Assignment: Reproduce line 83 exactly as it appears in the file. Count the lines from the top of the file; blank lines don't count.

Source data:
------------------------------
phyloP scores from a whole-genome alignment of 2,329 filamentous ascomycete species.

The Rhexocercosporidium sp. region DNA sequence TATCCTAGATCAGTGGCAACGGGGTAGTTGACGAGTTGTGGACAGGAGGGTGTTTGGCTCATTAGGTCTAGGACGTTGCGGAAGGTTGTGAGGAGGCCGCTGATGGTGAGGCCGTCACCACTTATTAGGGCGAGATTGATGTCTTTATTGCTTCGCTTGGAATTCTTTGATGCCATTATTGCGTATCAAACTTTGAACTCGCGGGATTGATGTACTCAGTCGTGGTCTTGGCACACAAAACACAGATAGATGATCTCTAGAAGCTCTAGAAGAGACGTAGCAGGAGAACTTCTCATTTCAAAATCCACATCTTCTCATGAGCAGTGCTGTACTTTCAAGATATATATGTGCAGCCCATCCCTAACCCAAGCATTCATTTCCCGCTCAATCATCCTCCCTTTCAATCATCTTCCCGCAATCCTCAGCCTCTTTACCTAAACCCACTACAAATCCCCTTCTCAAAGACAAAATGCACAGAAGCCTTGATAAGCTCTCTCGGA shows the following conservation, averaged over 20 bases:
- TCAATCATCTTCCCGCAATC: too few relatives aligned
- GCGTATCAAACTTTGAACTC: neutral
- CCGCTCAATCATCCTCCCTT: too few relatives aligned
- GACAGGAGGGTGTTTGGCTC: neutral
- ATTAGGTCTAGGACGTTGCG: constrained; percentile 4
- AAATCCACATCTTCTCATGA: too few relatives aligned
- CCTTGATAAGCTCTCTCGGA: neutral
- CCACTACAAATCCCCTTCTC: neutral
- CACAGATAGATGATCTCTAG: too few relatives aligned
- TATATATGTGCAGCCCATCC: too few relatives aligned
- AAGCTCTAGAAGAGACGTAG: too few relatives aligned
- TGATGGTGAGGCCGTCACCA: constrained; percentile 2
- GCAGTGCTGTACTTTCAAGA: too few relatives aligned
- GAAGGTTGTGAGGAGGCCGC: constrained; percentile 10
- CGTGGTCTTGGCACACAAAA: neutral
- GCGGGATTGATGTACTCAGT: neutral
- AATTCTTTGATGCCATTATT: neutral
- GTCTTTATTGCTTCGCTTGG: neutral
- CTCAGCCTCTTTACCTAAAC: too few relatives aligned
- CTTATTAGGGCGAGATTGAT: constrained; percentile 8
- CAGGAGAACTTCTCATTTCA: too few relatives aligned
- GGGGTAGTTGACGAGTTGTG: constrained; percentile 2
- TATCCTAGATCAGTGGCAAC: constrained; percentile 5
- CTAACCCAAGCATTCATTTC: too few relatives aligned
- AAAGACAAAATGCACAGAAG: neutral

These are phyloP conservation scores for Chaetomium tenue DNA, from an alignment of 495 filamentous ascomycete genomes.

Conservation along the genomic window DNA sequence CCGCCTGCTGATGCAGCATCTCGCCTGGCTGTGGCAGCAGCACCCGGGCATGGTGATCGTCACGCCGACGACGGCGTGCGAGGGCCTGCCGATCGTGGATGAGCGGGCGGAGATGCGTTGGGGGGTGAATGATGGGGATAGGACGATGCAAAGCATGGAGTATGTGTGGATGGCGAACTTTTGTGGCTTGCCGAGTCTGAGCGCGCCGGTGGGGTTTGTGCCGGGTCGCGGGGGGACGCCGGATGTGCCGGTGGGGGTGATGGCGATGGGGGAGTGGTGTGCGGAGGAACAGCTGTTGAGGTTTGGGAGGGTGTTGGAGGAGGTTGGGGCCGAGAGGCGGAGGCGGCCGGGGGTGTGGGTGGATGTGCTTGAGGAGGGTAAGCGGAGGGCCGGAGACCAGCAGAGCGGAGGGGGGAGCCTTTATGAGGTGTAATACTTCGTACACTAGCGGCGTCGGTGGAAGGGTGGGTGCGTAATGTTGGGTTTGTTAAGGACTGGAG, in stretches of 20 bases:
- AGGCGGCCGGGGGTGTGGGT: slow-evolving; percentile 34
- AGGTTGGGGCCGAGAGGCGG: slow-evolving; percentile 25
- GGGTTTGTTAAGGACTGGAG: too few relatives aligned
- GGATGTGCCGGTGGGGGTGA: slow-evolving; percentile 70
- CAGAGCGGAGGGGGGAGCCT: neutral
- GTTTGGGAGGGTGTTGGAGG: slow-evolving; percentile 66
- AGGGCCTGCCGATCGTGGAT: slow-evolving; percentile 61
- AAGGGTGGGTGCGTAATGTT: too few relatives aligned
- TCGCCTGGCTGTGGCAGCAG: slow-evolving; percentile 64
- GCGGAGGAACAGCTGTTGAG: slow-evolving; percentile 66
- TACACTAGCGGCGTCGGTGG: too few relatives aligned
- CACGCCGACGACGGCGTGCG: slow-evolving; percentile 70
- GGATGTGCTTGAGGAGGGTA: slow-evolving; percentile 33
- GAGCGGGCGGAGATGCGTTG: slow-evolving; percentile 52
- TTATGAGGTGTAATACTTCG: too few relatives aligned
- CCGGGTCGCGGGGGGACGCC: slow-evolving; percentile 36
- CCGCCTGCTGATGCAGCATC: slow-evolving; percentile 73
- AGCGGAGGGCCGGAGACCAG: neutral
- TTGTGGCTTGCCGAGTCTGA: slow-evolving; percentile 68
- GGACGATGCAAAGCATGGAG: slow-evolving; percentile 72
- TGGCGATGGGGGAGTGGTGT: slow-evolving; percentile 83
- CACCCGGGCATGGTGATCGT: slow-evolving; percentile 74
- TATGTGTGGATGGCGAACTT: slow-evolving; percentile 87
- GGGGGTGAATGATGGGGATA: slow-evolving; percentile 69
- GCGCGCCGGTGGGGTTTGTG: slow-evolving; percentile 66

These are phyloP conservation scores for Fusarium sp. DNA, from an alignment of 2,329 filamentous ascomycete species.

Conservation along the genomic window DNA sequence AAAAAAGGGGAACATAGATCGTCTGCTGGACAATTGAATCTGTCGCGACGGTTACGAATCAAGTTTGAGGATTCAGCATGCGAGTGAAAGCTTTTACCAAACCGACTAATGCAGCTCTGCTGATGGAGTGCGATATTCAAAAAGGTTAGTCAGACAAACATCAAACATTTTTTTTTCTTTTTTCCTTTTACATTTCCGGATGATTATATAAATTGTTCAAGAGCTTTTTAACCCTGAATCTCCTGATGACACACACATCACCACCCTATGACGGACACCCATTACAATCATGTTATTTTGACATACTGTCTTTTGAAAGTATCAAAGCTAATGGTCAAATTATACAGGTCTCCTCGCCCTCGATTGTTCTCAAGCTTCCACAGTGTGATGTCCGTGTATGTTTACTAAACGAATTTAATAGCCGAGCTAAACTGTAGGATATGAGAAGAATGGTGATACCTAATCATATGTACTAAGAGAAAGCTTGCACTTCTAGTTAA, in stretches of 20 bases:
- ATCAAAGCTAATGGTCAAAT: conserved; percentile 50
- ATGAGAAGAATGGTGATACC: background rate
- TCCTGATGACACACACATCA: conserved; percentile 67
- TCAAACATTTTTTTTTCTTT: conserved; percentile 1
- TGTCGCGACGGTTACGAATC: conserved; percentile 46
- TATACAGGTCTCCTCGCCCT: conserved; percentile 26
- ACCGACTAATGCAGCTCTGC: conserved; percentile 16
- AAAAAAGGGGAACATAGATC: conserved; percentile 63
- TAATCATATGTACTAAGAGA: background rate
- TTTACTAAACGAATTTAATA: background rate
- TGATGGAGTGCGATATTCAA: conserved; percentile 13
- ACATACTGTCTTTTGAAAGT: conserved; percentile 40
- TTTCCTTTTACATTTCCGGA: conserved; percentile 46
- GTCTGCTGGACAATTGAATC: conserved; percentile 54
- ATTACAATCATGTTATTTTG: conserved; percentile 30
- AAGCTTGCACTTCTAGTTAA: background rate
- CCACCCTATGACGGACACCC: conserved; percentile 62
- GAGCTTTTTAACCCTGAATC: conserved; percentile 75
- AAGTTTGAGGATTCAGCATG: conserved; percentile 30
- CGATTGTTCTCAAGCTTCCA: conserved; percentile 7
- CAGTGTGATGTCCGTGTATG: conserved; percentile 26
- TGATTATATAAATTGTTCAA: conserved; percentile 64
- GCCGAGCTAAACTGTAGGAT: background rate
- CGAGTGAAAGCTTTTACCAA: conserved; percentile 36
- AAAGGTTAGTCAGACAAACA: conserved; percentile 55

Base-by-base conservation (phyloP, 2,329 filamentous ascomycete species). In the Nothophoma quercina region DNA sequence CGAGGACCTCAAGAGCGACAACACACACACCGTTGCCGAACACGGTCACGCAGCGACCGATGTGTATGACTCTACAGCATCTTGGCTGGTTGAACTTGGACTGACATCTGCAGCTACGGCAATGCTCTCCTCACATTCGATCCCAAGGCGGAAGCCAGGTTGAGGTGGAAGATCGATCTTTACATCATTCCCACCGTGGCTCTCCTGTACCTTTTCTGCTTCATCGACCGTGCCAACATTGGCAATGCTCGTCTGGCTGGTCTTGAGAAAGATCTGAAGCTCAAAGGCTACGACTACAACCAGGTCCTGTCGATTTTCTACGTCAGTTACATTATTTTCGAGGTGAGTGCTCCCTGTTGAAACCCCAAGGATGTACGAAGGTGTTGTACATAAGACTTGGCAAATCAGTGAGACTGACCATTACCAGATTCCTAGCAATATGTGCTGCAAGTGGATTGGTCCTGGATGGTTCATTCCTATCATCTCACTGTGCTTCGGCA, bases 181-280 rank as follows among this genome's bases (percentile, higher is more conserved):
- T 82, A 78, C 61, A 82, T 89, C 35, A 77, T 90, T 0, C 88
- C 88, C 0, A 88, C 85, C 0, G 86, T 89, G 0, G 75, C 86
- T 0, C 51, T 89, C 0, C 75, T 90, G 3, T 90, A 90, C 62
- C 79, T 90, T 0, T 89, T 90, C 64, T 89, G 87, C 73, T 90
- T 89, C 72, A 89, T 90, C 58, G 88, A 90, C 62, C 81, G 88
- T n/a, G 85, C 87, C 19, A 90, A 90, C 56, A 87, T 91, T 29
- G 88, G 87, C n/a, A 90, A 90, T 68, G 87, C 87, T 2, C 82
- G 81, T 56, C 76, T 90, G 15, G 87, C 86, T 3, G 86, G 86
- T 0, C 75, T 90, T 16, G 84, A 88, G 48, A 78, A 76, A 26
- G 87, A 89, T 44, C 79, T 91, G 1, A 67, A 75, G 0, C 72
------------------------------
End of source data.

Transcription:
- T 82, A 78, C 61, A 82, T 89, C 35, A 77, T 90, T 0, C 88